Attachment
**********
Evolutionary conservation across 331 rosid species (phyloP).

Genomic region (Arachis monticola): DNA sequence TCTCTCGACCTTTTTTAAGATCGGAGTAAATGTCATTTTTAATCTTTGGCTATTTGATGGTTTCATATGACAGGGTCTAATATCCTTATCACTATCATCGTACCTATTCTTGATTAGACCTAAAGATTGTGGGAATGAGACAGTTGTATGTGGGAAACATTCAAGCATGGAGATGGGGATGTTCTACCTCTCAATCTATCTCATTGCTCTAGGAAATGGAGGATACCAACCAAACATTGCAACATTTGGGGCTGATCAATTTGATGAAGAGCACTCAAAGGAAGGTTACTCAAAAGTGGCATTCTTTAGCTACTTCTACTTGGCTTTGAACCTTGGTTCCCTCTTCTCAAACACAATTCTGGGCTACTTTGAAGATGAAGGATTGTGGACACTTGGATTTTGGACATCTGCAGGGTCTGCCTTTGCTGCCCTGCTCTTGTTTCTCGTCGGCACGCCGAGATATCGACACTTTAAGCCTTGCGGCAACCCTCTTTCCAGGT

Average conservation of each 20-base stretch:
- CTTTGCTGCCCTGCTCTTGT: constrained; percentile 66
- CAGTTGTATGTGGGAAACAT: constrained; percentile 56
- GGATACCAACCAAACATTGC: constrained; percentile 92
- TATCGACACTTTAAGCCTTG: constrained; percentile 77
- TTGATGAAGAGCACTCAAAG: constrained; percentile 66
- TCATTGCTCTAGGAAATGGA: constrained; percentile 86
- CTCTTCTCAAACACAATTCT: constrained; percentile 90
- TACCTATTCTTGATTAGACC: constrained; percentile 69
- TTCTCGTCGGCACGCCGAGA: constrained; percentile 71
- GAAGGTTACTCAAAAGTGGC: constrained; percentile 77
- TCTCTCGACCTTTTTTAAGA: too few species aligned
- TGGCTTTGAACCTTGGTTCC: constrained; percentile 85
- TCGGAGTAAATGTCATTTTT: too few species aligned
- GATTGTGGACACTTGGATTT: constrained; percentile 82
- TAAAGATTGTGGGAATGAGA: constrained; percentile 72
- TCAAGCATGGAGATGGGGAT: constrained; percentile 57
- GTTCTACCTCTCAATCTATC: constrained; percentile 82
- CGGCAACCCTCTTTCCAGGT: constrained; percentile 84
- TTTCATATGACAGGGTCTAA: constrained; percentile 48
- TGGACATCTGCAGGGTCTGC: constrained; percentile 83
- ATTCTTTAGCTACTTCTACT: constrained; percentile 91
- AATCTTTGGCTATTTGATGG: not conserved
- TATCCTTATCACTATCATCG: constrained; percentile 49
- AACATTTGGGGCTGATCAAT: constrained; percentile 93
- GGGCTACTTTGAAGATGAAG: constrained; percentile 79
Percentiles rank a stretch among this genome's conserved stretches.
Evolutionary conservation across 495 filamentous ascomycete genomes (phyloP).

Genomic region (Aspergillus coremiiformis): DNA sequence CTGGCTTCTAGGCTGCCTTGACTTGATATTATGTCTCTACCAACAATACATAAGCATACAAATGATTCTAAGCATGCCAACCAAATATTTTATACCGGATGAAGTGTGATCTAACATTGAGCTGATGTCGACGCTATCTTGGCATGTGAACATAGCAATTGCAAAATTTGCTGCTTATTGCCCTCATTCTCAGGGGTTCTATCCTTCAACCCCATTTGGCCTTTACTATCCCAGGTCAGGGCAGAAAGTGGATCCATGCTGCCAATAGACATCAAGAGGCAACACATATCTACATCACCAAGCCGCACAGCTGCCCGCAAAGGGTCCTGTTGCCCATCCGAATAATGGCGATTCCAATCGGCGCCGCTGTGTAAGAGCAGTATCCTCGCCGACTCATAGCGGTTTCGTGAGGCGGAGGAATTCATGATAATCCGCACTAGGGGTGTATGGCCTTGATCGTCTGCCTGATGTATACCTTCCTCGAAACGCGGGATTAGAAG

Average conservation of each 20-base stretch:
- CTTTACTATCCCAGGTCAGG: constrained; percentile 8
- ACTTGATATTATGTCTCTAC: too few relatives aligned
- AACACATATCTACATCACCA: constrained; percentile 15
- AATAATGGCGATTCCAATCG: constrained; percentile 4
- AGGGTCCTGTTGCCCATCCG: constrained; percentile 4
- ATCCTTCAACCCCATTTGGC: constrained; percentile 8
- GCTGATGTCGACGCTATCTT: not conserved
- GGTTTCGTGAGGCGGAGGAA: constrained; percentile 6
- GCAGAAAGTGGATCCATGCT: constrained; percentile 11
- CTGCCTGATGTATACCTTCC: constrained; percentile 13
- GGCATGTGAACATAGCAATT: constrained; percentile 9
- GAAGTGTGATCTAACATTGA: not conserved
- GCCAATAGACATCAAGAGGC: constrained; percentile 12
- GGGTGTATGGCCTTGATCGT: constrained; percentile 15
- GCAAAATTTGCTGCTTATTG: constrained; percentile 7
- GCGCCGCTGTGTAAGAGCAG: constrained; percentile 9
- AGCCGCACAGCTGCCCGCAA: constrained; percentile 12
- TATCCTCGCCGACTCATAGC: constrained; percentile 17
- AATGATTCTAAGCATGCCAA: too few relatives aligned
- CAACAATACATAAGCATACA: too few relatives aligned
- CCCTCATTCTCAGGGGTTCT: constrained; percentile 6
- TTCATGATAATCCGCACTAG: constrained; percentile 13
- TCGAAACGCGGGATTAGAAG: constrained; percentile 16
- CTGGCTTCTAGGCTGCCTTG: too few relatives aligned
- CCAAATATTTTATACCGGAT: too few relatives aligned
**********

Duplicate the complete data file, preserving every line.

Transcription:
Evolutionary conservation across 331 rosid species (phyloP).

Genomic region (Arachis monticola): DNA sequence TCTCTCGACCTTTTTTAAGATCGGAGTAAATGTCATTTTTAATCTTTGGCTATTTGATGGTTTCATATGACAGGGTCTAATATCCTTATCACTATCATCGTACCTATTCTTGATTAGACCTAAAGATTGTGGGAATGAGACAGTTGTATGTGGGAAACATTCAAGCATGGAGATGGGGATGTTCTACCTCTCAATCTATCTCATTGCTCTAGGAAATGGAGGATACCAACCAAACATTGCAACATTTGGGGCTGATCAATTTGATGAAGAGCACTCAAAGGAAGGTTACTCAAAAGTGGCATTCTTTAGCTACTTCTACTTGGCTTTGAACCTTGGTTCCCTCTTCTCAAACACAATTCTGGGCTACTTTGAAGATGAAGGATTGTGGACACTTGGATTTTGGACATCTGCAGGGTCTGCCTTTGCTGCCCTGCTCTTGTTTCTCGTCGGCACGCCGAGATATCGACACTTTAAGCCTTGCGGCAACCCTCTTTCCAGGT

Average conservation of each 20-base stretch:
- CTTTGCTGCCCTGCTCTTGT: constrained; percentile 66
- CAGTTGTATGTGGGAAACAT: constrained; percentile 56
- GGATACCAACCAAACATTGC: constrained; percentile 92
- TATCGACACTTTAAGCCTTG: constrained; percentile 77
- TTGATGAAGAGCACTCAAAG: constrained; percentile 66
- TCATTGCTCTAGGAAATGGA: constrained; percentile 86
- CTCTTCTCAAACACAATTCT: constrained; percentile 90
- TACCTATTCTTGATTAGACC: constrained; percentile 69
- TTCTCGTCGGCACGCCGAGA: constrained; percentile 71
- GAAGGTTACTCAAAAGTGGC: constrained; percentile 77
- TCTCTCGACCTTTTTTAAGA: too few species aligned
- TGGCTTTGAACCTTGGTTCC: constrained; percentile 85
- TCGGAGTAAATGTCATTTTT: too few species aligned
- GATTGTGGACACTTGGATTT: constrained; percentile 82
- TAAAGATTGTGGGAATGAGA: constrained; percentile 72
- TCAAGCATGGAGATGGGGAT: constrained; percentile 57
- GTTCTACCTCTCAATCTATC: constrained; percentile 82
- CGGCAACCCTCTTTCCAGGT: constrained; percentile 84
- TTTCATATGACAGGGTCTAA: constrained; percentile 48
- TGGACATCTGCAGGGTCTGC: constrained; percentile 83
- ATTCTTTAGCTACTTCTACT: constrained; percentile 91
- AATCTTTGGCTATTTGATGG: not conserved
- TATCCTTATCACTATCATCG: constrained; percentile 49
- AACATTTGGGGCTGATCAAT: constrained; percentile 93
- GGGCTACTTTGAAGATGAAG: constrained; percentile 79
Percentiles rank a stretch among this genome's conserved stretches.
Evolutionary conservation across 495 filamentous ascomycete genomes (phyloP).

Genomic region (Aspergillus coremiiformis): DNA sequence CTGGCTTCTAGGCTGCCTTGACTTGATATTATGTCTCTACCAACAATACATAAGCATACAAATGATTCTAAGCATGCCAACCAAATATTTTATACCGGATGAAGTGTGATCTAACATTGAGCTGATGTCGACGCTATCTTGGCATGTGAACATAGCAATTGCAAAATTTGCTGCTTATTGCCCTCATTCTCAGGGGTTCTATCCTTCAACCCCATTTGGCCTTTACTATCCCAGGTCAGGGCAGAAAGTGGATCCATGCTGCCAATAGACATCAAGAGGCAACACATATCTACATCACCAAGCCGCACAGCTGCCCGCAAAGGGTCCTGTTGCCCATCCGAATAATGGCGATTCCAATCGGCGCCGCTGTGTAAGAGCAGTATCCTCGCCGACTCATAGCGGTTTCGTGAGGCGGAGGAATTCATGATAATCCGCACTAGGGGTGTATGGCCTTGATCGTCTGCCTGATGTATACCTTCCTCGAAACGCGGGATTAGAAG

Average conservation of each 20-base stretch:
- CTTTACTATCCCAGGTCAGG: constrained; percentile 8
- ACTTGATATTATGTCTCTAC: too few relatives aligned
- AACACATATCTACATCACCA: constrained; percentile 15
- AATAATGGCGATTCCAATCG: constrained; percentile 4
- AGGGTCCTGTTGCCCATCCG: constrained; percentile 4
- ATCCTTCAACCCCATTTGGC: constrained; percentile 8
- GCTGATGTCGACGCTATCTT: not conserved
- GGTTTCGTGAGGCGGAGGAA: constrained; percentile 6
- GCAGAAAGTGGATCCATGCT: constrained; percentile 11
- CTGCCTGATGTATACCTTCC: constrained; percentile 13
- GGCATGTGAACATAGCAATT: constrained; percentile 9
- GAAGTGTGATCTAACATTGA: not conserved
- GCCAATAGACATCAAGAGGC: constrained; percentile 12
- GGGTGTATGGCCTTGATCGT: constrained; percentile 15
- GCAAAATTTGCTGCTTATTG: constrained; percentile 7
- GCGCCGCTGTGTAAGAGCAG: constrained; percentile 9
- AGCCGCACAGCTGCCCGCAA: constrained; percentile 12
- TATCCTCGCCGACTCATAGC: constrained; percentile 17
- AATGATTCTAAGCATGCCAA: too few relatives aligned
- CAACAATACATAAGCATACA: too few relatives aligned
- CCCTCATTCTCAGGGGTTCT: constrained; percentile 6
- TTCATGATAATCCGCACTAG: constrained; percentile 13
- TCGAAACGCGGGATTAGAAG: constrained; percentile 16
- CTGGCTTCTAGGCTGCCTTG: too few relatives aligned
- CCAAATATTTTATACCGGAT: too few relatives aligned